A Spanish court has asked the European Court of Justice to look into whether soccer’s international governing bodies are breaching competition law in blocking clubs from launching a breakaway Super League.
The commercial court in Madrid also wants the ECJ to determine whether Fifa and Uefa have the right to impose sanctions on clubs that remain involved with the proposed competition.
Last month, 12 clubs from Spain, Italy and England announced plans for an elite Super League that would usurp the Uefa Champions League as the top European clubs competition.
However, amid a significant backlash, the venture fell through as nine of the teams withdrew.
The group of nine has now recommitted to Uefa and its competitions while accepting limited financial penalties.
However, Spanish giants Real Madrid and Barcelona and top Italian club Juventus are refusing to abandon the Super League plan.
As a result, Uefa yesterday began a disciplinary investigation to establish whether the three teams had violated its legal framework with the breakaway project.
It is thought that the trio could be banned from Uefa club competitions, including the Champions League, for up to two years, if found guilty.
The intervention of the Madrid court comes after, on the direction of the Super League organisers, it last month passed an order that Fifa and Uefa and associated federations must not adopt “any measure that prohibits, restricts, limits or conditions in any way” the competition.
The court document, which was released on Thursday, focuses on Articles 101 and 102 of the Treaty of the Functioning of the European Union.
The first of these prohibits cartels and other agreements that could hinder free competition in the bloc, and the latter prevents undertakings which have a dominant position in a market from abusing a position.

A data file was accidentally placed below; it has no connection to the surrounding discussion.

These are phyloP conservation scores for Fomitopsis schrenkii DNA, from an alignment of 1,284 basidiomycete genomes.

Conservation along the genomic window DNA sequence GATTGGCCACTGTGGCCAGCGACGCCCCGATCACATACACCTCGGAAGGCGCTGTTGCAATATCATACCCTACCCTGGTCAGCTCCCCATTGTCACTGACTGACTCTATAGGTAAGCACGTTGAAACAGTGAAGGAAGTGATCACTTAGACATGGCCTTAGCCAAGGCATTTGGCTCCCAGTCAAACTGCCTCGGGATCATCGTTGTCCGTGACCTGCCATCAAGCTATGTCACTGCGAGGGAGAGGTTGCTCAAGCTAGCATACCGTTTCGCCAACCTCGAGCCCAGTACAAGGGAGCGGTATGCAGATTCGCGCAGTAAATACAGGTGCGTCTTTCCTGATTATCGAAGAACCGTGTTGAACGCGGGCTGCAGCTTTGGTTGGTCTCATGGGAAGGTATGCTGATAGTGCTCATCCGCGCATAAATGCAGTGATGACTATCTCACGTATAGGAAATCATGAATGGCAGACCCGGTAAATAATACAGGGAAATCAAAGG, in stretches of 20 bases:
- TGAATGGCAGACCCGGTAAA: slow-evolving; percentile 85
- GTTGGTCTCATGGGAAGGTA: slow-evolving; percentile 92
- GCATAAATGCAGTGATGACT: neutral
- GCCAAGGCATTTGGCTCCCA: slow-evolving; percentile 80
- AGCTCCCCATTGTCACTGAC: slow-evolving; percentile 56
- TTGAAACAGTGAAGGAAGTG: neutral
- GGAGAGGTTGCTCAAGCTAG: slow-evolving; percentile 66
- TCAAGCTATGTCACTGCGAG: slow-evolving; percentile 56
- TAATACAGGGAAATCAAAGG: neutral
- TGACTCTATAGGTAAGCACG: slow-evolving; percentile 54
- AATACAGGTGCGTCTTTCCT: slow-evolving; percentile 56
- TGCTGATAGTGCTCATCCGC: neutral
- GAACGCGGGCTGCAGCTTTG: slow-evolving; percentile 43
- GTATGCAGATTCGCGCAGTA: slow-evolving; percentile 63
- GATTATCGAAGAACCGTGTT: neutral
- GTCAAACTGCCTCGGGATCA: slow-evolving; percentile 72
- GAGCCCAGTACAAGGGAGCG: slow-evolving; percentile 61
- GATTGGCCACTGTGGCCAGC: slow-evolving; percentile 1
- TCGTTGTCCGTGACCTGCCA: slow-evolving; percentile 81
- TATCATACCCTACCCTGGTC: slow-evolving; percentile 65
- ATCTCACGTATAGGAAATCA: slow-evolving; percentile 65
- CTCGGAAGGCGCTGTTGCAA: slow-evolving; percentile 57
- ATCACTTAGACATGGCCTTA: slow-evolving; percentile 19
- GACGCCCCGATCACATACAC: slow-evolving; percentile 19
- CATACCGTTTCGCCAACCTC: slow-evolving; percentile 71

The document also asks he ECJ to rule if Fifa and Uefa dictating to an economic operator from a member state constitutes a breach of other articles.
Lawyers spoken to by GlobalData Sport last month indicated that while the Super League was planned to be a semi-closed competition, Uefa would face difficulty in seeking to block it on competition grounds.
Peter Crowther, managing partner of Winston & Strawn’s London office, said: “There’s nothing inherently wrong in having a closed league from a competition law standpoint, so they’re going to find it very difficult to advance that argument successfully.
“And the reason is a league is closed in terms of organising the sport for that season. Now you could say, ‘well, there’s relegation and promotion, that’s not the case’. But all you have is basically competition for three spots in the league above and the league below.
“Once that’s settled for a particular season, it’s a closed shop. There are only so many matches you can play. If you think about it, you have to be able to organise your sport in accordance with the demands of the particular sport."
He added: “It’s a fallacy to say that it's closed therefore it’s anti-competitive. That’s just the way that the system is designed, and that’s what competition law respects. Competition law will not intervene to second-guess the organisation of a sport where it’s inherent in the very sport itself that you have those restrictions.”
Mark Orth, a German lawyer who specialises in competition law cases in European sport, went further in arguing that European soccer's governing body was itslef acting restrictively.
He said: “Uefa is a monopolistic undertaking, and hasn’t allowed competition in the past, and will not allow competition in the future. They have exclusivity with many players [in the market], nearly everyone dealing with them. They try to hinder the existence of any kind of competition.
“What I’m always saying is just imagine if Amazon had a similar procedure, saying that anyone using Amazon Marketplace is not allowed to deal on any other online marketplace. It is clear and obvious that should not be allowed.
“Uefa has a 100 per cent market share, not just this year, last year, but for many years. From that point of view, who is acting anti-competitively? It’s quite obvious.”